Overdevelopment, Overpopulation, Overshoot
Container City: Shipping containers, indispensable tool of the globalized consumer economy, reflect the skyline in Singapore, one of the world’s busiest ports.
The University of Phoenix, the largest for-profit university in the U.S., is shuttering 115 of its campuses and 90 learning centers. Much like the recent closing of nine for-profit Kaplan Higher Education campuses, the UoP news signals a decline in the for-profit sector after months of damning reports of low graduation rates, predatory recruiting tactics and stratospheric default rates on student loans.
The New York Times reported:
As the negative publicity about for-profits mounted — including many charges that the schools enrolled students who had almost no chance of succeeding, to get their federal student aid — both Kaplan and the University of Phoenix announced new programs, offering some form of free trial, to ensure that they enrolled only students who had a reasonable likelihood of success. Those programs cut substantially into their enrollment numbers.
Students at the closing campuses will be able to continue their courses online (like three-quarters of University of Phoenix’s 328,000 students) or attend one of the institution’s remaining 112 physical campuses.
Prior to its recent decline, the for-profit university sector saw a decade of rapid growth. From 2000 to 2009, the number of students enrolled at for-profit colleges increased from fewer than 500,000 students to more than 1.8 million. A recent study by Education Sector found that “students who borrow to pay for a four-year for-profit college are more than twice as likely to drop out than student borrowers at four-year public institutions.”
Natasha Lennard is an assistant news editor at Salon, covering non-electoral politics, general news and rabble-rousing. Follow her on Twitter @natashalennard, email firstname.lastname@example.org.More Natasha Lennard.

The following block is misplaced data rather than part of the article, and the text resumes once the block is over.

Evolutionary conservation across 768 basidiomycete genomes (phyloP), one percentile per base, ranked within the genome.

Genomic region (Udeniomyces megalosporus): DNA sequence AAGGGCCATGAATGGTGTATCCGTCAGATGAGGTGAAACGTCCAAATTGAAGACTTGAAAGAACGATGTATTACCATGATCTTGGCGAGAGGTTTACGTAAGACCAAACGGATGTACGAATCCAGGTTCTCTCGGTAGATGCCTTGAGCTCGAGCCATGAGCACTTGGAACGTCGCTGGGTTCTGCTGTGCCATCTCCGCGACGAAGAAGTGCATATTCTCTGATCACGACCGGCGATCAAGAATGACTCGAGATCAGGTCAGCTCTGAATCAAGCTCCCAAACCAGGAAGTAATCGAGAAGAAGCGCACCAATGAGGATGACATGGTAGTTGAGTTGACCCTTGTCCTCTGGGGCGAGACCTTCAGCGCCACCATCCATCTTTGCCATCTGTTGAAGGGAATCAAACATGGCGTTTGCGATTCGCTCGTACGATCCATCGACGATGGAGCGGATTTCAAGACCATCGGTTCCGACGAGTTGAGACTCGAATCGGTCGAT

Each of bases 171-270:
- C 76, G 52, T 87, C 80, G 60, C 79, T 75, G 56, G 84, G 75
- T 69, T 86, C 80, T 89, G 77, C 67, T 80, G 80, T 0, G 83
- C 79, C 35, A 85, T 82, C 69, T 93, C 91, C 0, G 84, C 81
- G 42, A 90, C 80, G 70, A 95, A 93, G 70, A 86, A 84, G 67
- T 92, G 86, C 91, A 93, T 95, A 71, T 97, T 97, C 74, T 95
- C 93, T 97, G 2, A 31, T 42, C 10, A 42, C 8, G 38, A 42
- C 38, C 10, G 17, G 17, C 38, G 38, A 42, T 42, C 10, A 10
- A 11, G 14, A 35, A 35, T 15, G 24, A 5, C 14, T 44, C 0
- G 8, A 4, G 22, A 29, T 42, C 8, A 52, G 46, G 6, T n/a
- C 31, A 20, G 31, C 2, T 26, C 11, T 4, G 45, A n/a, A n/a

Man Covering His Mouth: A shepherd by the Yellow River cannot stand the smell, Inner Mongolia, China
Angry Crowd: People jostle for food relief distribution following the 2010 earthquake in Haiti
“Black Friday” Shoppers: Aggressive bargain hunters push through the front doors of the Boise Towne Square mall as they are opened at 1 a.m. Friday, Nov. 24, 2007, Boise, Idaho, USA
Suburban Sprawl: aerial view of landscape outside Miami, Florida, shows 13 golf courses amongst track homes on the edge of the Everglades.
Toxic Landscape: Aerial view of the tar sands region, where mining operations and tailings ponds are so vast they can be seen from outer space; Alberta, Canada
Ice Waterfall: In both the Arctic and Antarctic regions, ice is retreating. Melting water on icecap, North East Land, Svalbard, Norway
Satellite Dishes: The rooftops of Aleppo, Syria, one of the world’s oldest cities, are covered with satellite dishes, linking residents to a globalized consumer culture.
Child Brides: Tahani, 8, is seen with her husband Majed, 27, and her former classmate Ghada, 8, and her husband in Hajjah, Yemen, July 26, 2010.
Megalopolis: Shanghai, China, a sprawling megacity of 24 Million
Big Hole: The Mir Mine in Russia is the world’s largest diamond mine.
Clear-cut: Industrial forestry degrading public lands, Willamette National Forest, Oregon
Computer Dump: Massive quantities of waste from obsolete computers and other electronics are typically shipped to the developing world for sorting and/or disposal. Photo from Accra, Ghana.
Oil Spill Fire: Aerial view of an oil fire following the 2010 Deepwater Horizon oil disaster, Gulf of Mexico
Airplane Contrails: Globalized transportation networks, especially commercial aviation, are a major contributor of air pollution and greenhouse gas emissions. Photo of contrails in the west London sky over the River Thames, London, England.
Fire: More frequent and more intense wildfires (such as this one in Colorado, USA) are another consequence of a warming planet.